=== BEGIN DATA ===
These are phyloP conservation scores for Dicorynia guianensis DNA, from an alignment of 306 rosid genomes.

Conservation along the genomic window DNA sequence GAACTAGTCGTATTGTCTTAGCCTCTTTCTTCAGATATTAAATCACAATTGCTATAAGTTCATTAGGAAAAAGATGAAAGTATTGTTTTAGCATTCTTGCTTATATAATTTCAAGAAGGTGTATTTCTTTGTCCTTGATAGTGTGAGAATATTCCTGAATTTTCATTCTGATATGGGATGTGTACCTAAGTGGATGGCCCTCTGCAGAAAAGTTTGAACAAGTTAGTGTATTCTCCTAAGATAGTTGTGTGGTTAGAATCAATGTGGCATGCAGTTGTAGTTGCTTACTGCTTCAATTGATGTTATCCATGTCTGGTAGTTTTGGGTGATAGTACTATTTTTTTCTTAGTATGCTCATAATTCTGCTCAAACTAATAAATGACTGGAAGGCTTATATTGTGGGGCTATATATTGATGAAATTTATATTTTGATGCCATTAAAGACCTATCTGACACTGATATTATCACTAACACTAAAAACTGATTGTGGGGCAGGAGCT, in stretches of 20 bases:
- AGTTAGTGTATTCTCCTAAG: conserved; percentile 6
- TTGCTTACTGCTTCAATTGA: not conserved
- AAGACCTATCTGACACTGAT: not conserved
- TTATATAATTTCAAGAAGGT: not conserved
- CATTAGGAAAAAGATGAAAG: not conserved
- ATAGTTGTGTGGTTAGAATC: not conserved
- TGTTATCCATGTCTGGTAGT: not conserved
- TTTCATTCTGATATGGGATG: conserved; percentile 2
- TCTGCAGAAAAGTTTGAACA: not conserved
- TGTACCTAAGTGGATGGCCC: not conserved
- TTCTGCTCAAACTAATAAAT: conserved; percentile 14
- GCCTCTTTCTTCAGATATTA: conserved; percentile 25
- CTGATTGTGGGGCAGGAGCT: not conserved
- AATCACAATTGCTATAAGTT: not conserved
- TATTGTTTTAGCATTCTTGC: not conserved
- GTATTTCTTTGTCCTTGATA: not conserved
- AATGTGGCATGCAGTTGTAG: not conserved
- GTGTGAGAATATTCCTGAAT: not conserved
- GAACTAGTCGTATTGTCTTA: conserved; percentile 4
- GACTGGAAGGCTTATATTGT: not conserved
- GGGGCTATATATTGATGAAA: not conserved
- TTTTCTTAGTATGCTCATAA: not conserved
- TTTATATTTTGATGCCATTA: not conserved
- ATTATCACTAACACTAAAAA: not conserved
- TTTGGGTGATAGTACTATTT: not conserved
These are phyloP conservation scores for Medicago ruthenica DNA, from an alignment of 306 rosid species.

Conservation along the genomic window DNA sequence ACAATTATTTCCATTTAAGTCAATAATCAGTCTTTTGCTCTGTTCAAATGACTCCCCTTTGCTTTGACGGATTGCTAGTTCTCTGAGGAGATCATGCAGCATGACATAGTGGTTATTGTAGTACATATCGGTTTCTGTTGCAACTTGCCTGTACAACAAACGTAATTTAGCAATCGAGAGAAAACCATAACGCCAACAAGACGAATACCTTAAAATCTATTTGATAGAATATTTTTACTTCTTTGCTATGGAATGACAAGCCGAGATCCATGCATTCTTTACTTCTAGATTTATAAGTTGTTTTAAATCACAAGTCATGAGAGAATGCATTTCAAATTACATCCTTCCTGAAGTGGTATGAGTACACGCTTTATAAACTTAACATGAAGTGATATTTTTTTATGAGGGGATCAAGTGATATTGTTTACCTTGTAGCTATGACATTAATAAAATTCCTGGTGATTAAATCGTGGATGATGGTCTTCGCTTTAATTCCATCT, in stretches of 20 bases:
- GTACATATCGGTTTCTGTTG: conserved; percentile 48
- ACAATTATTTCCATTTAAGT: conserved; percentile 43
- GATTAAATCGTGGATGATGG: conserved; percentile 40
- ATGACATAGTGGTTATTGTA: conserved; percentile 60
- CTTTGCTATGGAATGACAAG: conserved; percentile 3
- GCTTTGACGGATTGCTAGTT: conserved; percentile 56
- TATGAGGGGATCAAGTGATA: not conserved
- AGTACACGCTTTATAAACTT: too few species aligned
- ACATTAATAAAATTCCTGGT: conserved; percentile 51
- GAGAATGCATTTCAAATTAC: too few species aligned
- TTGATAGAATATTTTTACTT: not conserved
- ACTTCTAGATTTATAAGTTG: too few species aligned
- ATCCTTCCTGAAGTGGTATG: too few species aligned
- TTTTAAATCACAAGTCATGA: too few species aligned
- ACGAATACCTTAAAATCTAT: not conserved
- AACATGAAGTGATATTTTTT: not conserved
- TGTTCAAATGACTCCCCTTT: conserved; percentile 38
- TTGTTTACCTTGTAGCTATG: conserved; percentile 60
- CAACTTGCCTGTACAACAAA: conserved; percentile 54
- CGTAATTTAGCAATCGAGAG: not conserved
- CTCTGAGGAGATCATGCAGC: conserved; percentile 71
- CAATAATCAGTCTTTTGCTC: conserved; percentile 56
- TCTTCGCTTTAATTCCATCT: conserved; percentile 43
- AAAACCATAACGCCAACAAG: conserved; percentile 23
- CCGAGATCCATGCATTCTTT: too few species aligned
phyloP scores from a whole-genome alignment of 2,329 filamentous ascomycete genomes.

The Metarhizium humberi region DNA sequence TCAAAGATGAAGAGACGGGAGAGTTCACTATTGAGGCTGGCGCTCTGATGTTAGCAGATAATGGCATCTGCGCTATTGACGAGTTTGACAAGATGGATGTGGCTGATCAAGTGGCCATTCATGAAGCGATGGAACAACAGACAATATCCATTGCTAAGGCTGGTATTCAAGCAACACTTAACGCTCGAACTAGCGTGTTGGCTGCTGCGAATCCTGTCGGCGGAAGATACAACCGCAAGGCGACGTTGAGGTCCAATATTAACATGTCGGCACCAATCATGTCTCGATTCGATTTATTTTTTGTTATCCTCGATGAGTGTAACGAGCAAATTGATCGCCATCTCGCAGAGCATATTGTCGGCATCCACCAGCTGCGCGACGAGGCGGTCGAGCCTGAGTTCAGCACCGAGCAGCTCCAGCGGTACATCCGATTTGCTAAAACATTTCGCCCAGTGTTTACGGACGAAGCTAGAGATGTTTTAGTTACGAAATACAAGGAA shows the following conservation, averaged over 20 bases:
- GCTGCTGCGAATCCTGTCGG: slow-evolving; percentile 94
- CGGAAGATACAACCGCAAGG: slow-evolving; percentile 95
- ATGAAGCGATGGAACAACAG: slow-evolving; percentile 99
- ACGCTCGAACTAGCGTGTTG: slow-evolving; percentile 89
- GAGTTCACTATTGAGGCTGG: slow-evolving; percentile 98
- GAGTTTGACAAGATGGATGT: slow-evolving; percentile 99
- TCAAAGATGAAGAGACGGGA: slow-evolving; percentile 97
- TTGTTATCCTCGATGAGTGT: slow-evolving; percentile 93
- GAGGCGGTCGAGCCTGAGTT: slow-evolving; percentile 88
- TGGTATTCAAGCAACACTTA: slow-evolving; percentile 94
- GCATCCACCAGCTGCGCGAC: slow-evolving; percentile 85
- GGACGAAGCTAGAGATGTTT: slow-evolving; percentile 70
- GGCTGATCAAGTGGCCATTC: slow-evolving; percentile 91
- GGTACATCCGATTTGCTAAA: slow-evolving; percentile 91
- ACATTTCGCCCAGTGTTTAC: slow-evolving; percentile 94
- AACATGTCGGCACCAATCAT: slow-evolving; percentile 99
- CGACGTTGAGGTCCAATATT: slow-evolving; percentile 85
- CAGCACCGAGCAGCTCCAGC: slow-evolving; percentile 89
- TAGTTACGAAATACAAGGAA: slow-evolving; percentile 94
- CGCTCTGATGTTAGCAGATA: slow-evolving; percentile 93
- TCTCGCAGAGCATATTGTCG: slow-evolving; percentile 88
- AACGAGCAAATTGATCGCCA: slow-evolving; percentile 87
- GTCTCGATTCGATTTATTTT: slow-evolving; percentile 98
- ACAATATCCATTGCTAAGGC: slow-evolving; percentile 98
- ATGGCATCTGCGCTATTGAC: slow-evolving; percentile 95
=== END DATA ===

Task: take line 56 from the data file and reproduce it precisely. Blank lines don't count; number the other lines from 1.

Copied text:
The Metarhizium humberi region DNA sequence TCAAAGATGAAGAGACGGGAGAGTTCACTATTGAGGCTGGCGCTCTGATGTTAGCAGATAATGGCATCTGCGCTATTGACGAGTTTGACAAGATGGATGTGGCTGATCAAGTGGCCATTCATGAAGCGATGGAACAACAGACAATATCCATTGCTAAGGCTGGTATTCAAGCAACACTTAACGCTCGAACTAGCGTGTTGGCTGCTGCGAATCCTGTCGGCGGAAGATACAACCGCAAGGCGACGTTGAGGTCCAATATTAACATGTCGGCACCAATCATGTCTCGATTCGATTTATTTTTTGTTATCCTCGATGAGTGTAACGAGCAAATTGATCGCCATCTCGCAGAGCATATTGTCGGCATCCACCAGCTGCGCGACGAGGCGGTCGAGCCTGAGTTCAGCACCGAGCAGCTCCAGCGGTACATCCGATTTGCTAAAACATTTCGCCCAGTGTTTACGGACGAAGCTAGAGATGTTTTAGTTACGAAATACAAGGAA shows the following conservation, averaged over 20 bases: